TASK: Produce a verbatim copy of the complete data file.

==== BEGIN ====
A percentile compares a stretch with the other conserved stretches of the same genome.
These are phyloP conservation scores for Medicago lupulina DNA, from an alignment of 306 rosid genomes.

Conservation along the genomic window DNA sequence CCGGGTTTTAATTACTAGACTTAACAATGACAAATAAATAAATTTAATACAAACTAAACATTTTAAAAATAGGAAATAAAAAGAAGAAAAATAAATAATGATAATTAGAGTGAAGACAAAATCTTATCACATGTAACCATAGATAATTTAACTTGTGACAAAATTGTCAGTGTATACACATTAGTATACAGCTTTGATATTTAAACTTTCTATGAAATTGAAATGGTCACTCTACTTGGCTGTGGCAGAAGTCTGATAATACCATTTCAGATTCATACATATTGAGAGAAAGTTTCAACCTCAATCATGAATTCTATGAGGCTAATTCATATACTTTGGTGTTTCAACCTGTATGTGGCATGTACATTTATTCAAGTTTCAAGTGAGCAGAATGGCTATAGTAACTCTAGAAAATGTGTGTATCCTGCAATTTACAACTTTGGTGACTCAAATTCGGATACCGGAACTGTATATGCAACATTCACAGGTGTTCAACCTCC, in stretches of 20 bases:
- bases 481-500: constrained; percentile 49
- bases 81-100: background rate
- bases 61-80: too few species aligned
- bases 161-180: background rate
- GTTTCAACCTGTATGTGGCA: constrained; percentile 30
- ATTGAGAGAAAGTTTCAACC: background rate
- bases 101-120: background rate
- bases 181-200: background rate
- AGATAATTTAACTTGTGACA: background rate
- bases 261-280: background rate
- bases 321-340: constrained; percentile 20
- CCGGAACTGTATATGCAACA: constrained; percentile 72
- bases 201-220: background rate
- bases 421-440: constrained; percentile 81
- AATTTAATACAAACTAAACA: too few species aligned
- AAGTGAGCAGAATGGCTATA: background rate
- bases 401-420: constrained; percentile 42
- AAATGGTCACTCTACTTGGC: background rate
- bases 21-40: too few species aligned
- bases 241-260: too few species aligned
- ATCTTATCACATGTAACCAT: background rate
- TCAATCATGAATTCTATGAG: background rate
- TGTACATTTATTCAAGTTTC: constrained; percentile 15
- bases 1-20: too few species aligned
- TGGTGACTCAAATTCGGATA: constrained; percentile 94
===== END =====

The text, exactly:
A percentile compares a stretch with the other conserved stretches of the same genome.
These are phyloP conservation scores for Medicago lupulina DNA, from an alignment of 306 rosid genomes.

Conservation along the genomic window DNA sequence CCGGGTTTTAATTACTAGACTTAACAATGACAAATAAATAAATTTAATACAAACTAAACATTTTAAAAATAGGAAATAAAAAGAAGAAAAATAAATAATGATAATTAGAGTGAAGACAAAATCTTATCACATGTAACCATAGATAATTTAACTTGTGACAAAATTGTCAGTGTATACACATTAGTATACAGCTTTGATATTTAAACTTTCTATGAAATTGAAATGGTCACTCTACTTGGCTGTGGCAGAAGTCTGATAATACCATTTCAGATTCATACATATTGAGAGAAAGTTTCAACCTCAATCATGAATTCTATGAGGCTAATTCATATACTTTGGTGTTTCAACCTGTATGTGGCATGTACATTTATTCAAGTTTCAAGTGAGCAGAATGGCTATAGTAACTCTAGAAAATGTGTGTATCCTGCAATTTACAACTTTGGTGACTCAAATTCGGATACCGGAACTGTATATGCAACATTCACAGGTGTTCAACCTCC, in stretches of 20 bases:
- bases 481-500: constrained; percentile 49
- bases 81-100: background rate
- bases 61-80: too few species aligned
- bases 161-180: background rate
- GTTTCAACCTGTATGTGGCA: constrained; percentile 30
- ATTGAGAGAAAGTTTCAACC: background rate
- bases 101-120: background rate
- bases 181-200: background rate
- AGATAATTTAACTTGTGACA: background rate
- bases 261-280: background rate
- bases 321-340: constrained; percentile 20
- CCGGAACTGTATATGCAACA: constrained; percentile 72
- bases 201-220: background rate
- bases 421-440: constrained; percentile 81
- AATTTAATACAAACTAAACA: too few species aligned
- AAGTGAGCAGAATGGCTATA: background rate
- bases 401-420: constrained; percentile 42
- AAATGGTCACTCTACTTGGC: background rate
- bases 21-40: too few species aligned
- bases 241-260: too few species aligned
- ATCTTATCACATGTAACCAT: background rate
- TCAATCATGAATTCTATGAG: background rate
- TGTACATTTATTCAAGTTTC: constrained; percentile 15
- bases 1-20: too few species aligned
- TGGTGACTCAAATTCGGATA: constrained; percentile 94